There are a variety of treatment options and many new therapies we can use. We can use eye drops, oral medications or even in-office procedures depending on your situation.
In some cases of dry eye, your tear duct system (lacrimal system) might make too many tears to relieve the irritation, called reflex tearing or lacrimation, leading to overflowing tears, called epiphora.
If your lacrimal system is involved, you may need LipiFlow, a device that unclogs blocked glands on your eyelids. You may need temporary punctal plugs to block the punctum, which is the opening of the tear drainage system.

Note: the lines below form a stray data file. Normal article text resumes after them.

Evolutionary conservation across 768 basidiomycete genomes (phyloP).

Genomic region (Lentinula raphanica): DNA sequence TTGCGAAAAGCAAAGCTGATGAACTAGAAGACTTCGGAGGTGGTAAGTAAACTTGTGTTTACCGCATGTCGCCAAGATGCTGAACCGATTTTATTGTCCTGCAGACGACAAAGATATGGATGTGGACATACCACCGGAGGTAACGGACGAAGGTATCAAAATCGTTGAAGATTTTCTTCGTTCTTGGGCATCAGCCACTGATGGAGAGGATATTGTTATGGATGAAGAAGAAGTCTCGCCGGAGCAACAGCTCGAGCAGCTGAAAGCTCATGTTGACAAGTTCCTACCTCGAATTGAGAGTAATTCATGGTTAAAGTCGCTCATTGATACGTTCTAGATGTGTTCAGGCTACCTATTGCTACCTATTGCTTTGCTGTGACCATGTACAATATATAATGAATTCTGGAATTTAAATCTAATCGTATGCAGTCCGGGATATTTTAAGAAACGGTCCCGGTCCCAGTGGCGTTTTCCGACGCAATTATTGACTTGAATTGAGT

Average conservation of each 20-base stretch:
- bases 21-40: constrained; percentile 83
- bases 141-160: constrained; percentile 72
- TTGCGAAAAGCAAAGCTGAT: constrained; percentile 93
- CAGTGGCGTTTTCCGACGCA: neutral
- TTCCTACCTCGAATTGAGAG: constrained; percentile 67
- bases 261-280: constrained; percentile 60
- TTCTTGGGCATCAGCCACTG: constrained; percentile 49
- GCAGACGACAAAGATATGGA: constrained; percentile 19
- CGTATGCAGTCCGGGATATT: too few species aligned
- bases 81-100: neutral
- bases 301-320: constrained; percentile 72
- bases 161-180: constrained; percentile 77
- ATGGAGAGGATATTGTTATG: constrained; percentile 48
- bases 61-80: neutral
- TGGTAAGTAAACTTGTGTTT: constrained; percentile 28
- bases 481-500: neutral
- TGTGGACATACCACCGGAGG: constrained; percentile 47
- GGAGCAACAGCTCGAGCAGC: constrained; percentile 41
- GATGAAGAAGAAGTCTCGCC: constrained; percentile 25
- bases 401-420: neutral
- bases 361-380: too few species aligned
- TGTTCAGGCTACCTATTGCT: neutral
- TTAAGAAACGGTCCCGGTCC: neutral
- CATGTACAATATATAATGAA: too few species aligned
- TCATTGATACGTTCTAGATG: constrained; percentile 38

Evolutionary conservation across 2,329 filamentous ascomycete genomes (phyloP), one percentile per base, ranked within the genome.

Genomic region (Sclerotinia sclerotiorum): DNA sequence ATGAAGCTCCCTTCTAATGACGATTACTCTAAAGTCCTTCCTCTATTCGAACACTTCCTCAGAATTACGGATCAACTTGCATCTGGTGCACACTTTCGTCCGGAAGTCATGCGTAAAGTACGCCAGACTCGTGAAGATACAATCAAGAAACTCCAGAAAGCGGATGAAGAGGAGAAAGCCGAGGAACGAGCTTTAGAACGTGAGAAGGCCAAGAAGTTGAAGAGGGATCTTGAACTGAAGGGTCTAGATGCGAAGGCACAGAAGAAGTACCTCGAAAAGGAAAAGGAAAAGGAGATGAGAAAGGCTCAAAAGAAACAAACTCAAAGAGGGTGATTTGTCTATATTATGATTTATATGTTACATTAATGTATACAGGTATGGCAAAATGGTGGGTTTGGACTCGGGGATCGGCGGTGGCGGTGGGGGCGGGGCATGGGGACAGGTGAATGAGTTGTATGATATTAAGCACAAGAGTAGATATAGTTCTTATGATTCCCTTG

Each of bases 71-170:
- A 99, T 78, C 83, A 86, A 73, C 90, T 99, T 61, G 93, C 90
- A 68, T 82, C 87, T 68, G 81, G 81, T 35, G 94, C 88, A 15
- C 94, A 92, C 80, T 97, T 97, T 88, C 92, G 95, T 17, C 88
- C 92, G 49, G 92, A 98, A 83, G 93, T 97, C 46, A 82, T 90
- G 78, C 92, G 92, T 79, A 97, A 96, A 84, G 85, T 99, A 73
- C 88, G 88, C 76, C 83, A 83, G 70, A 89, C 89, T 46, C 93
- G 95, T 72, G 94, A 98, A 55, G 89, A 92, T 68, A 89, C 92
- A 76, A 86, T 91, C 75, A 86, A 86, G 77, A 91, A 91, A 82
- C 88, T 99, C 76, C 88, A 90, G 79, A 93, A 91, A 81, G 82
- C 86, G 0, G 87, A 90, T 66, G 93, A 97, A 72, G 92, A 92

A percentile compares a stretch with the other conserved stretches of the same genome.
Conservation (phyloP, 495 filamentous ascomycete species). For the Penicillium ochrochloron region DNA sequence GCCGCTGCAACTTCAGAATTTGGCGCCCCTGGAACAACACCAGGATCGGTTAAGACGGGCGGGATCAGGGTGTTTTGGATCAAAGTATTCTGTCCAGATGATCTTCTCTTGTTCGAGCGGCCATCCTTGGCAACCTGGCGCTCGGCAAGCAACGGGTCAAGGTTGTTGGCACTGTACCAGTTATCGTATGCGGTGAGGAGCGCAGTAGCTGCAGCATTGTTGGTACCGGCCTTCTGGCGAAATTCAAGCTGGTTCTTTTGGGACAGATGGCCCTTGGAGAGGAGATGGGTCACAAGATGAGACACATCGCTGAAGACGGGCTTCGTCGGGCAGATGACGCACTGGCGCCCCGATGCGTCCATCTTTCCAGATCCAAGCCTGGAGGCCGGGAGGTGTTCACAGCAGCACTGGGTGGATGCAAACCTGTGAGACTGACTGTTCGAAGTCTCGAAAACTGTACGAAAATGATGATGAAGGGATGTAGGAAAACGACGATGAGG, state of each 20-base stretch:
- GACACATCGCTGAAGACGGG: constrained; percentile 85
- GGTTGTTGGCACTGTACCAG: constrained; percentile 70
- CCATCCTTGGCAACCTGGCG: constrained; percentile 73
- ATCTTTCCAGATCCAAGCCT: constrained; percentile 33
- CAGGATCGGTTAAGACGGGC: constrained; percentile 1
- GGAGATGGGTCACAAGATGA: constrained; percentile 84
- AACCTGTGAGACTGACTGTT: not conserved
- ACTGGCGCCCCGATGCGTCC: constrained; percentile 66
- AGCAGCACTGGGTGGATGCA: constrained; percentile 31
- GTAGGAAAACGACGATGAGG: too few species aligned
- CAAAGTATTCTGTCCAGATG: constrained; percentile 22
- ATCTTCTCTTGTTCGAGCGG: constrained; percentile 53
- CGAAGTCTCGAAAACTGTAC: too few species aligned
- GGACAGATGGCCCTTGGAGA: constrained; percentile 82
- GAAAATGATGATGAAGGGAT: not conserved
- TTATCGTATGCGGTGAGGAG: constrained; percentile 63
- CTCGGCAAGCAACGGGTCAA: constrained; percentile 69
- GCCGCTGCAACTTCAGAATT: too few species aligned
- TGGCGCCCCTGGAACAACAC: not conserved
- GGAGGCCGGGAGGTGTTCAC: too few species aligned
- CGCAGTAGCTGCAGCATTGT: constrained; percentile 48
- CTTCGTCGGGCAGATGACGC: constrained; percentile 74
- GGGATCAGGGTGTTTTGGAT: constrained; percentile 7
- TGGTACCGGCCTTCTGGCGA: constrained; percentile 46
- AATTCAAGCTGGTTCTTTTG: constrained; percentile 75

Or the cause of your dry eyes may be nasolacrimal duct obstruction (NLDO), canalicular stenosis or unctal stenosis. The cause could be an infection in the drainage system like canaliculitis or dacryocystitis.
To treat an infection or blockage, the best course may include surgery. Your surgical specialist may perform a dacrocystorhinostomy (DCR), conjunctivodacryocystorhinostomy (CDCR), punctoplasty or canalicular surgery, which may involve the placement of a small silicone or glass tube. In some cases, eyelid malposition contributes to poor tear drainage, and we may perform surgery to repair this.
Each surgery has its own distinct procedures, so our staff will work with you beforehand to ensure you understand everything, including your recovery care.